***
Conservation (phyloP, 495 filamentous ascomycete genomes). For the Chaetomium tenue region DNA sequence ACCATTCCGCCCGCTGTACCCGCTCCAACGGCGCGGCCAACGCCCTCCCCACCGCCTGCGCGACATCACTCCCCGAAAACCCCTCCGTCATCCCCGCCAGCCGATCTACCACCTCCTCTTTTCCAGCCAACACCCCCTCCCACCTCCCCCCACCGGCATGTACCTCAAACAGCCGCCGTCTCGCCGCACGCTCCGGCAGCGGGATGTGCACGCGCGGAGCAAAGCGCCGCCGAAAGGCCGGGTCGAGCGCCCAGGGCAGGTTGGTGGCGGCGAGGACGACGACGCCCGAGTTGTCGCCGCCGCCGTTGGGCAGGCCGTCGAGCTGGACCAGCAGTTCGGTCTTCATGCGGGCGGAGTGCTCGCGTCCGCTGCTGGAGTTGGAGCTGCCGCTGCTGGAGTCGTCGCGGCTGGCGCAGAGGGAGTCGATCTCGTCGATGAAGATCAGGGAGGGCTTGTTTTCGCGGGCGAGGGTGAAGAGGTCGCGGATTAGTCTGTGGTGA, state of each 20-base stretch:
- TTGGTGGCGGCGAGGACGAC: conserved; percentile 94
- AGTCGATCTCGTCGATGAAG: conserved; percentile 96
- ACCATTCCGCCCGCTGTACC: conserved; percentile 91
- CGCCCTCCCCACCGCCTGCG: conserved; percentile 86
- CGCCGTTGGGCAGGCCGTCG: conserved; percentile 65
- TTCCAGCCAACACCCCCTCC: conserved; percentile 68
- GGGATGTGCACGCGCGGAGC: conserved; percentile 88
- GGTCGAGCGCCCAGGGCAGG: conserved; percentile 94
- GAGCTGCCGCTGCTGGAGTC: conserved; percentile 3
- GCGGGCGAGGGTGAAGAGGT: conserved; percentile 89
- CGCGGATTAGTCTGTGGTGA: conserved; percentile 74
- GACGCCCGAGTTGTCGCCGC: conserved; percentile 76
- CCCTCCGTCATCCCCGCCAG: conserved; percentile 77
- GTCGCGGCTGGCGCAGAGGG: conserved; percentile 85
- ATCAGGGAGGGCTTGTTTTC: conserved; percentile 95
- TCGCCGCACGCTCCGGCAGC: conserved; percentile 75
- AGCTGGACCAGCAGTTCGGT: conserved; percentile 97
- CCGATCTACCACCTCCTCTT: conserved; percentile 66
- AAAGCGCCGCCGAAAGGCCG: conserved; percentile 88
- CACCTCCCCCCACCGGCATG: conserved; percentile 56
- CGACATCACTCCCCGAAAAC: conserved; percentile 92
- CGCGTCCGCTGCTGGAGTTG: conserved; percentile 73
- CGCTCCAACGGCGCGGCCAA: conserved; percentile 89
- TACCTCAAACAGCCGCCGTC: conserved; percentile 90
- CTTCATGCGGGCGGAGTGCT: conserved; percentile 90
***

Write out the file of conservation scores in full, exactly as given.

Conservation (phyloP, 495 filamentous ascomycete genomes). For the Chaetomium tenue region DNA sequence ACCATTCCGCCCGCTGTACCCGCTCCAACGGCGCGGCCAACGCCCTCCCCACCGCCTGCGCGACATCACTCCCCGAAAACCCCTCCGTCATCCCCGCCAGCCGATCTACCACCTCCTCTTTTCCAGCCAACACCCCCTCCCACCTCCCCCCACCGGCATGTACCTCAAACAGCCGCCGTCTCGCCGCACGCTCCGGCAGCGGGATGTGCACGCGCGGAGCAAAGCGCCGCCGAAAGGCCGGGTCGAGCGCCCAGGGCAGGTTGGTGGCGGCGAGGACGACGACGCCCGAGTTGTCGCCGCCGCCGTTGGGCAGGCCGTCGAGCTGGACCAGCAGTTCGGTCTTCATGCGGGCGGAGTGCTCGCGTCCGCTGCTGGAGTTGGAGCTGCCGCTGCTGGAGTCGTCGCGGCTGGCGCAGAGGGAGTCGATCTCGTCGATGAAGATCAGGGAGGGCTTGTTTTCGCGGGCGAGGGTGAAGAGGTCGCGGATTAGTCTGTGGTGA, state of each 20-base stretch:
- TTGGTGGCGGCGAGGACGAC: conserved; percentile 94
- AGTCGATCTCGTCGATGAAG: conserved; percentile 96
- ACCATTCCGCCCGCTGTACC: conserved; percentile 91
- CGCCCTCCCCACCGCCTGCG: conserved; percentile 86
- CGCCGTTGGGCAGGCCGTCG: conserved; percentile 65
- TTCCAGCCAACACCCCCTCC: conserved; percentile 68
- GGGATGTGCACGCGCGGAGC: conserved; percentile 88
- GGTCGAGCGCCCAGGGCAGG: conserved; percentile 94
- GAGCTGCCGCTGCTGGAGTC: conserved; percentile 3
- GCGGGCGAGGGTGAAGAGGT: conserved; percentile 89
- CGCGGATTAGTCTGTGGTGA: conserved; percentile 74
- GACGCCCGAGTTGTCGCCGC: conserved; percentile 76
- CCCTCCGTCATCCCCGCCAG: conserved; percentile 77
- GTCGCGGCTGGCGCAGAGGG: conserved; percentile 85
- ATCAGGGAGGGCTTGTTTTC: conserved; percentile 95
- TCGCCGCACGCTCCGGCAGC: conserved; percentile 75
- AGCTGGACCAGCAGTTCGGT: conserved; percentile 97
- CCGATCTACCACCTCCTCTT: conserved; percentile 66
- AAAGCGCCGCCGAAAGGCCG: conserved; percentile 88
- CACCTCCCCCCACCGGCATG: conserved; percentile 56
- CGACATCACTCCCCGAAAAC: conserved; percentile 92
- CGCGTCCGCTGCTGGAGTTG: conserved; percentile 73
- CGCTCCAACGGCGCGGCCAA: conserved; percentile 89
- TACCTCAAACAGCCGCCGTC: conserved; percentile 90
- CTTCATGCGGGCGGAGTGCT: conserved; percentile 90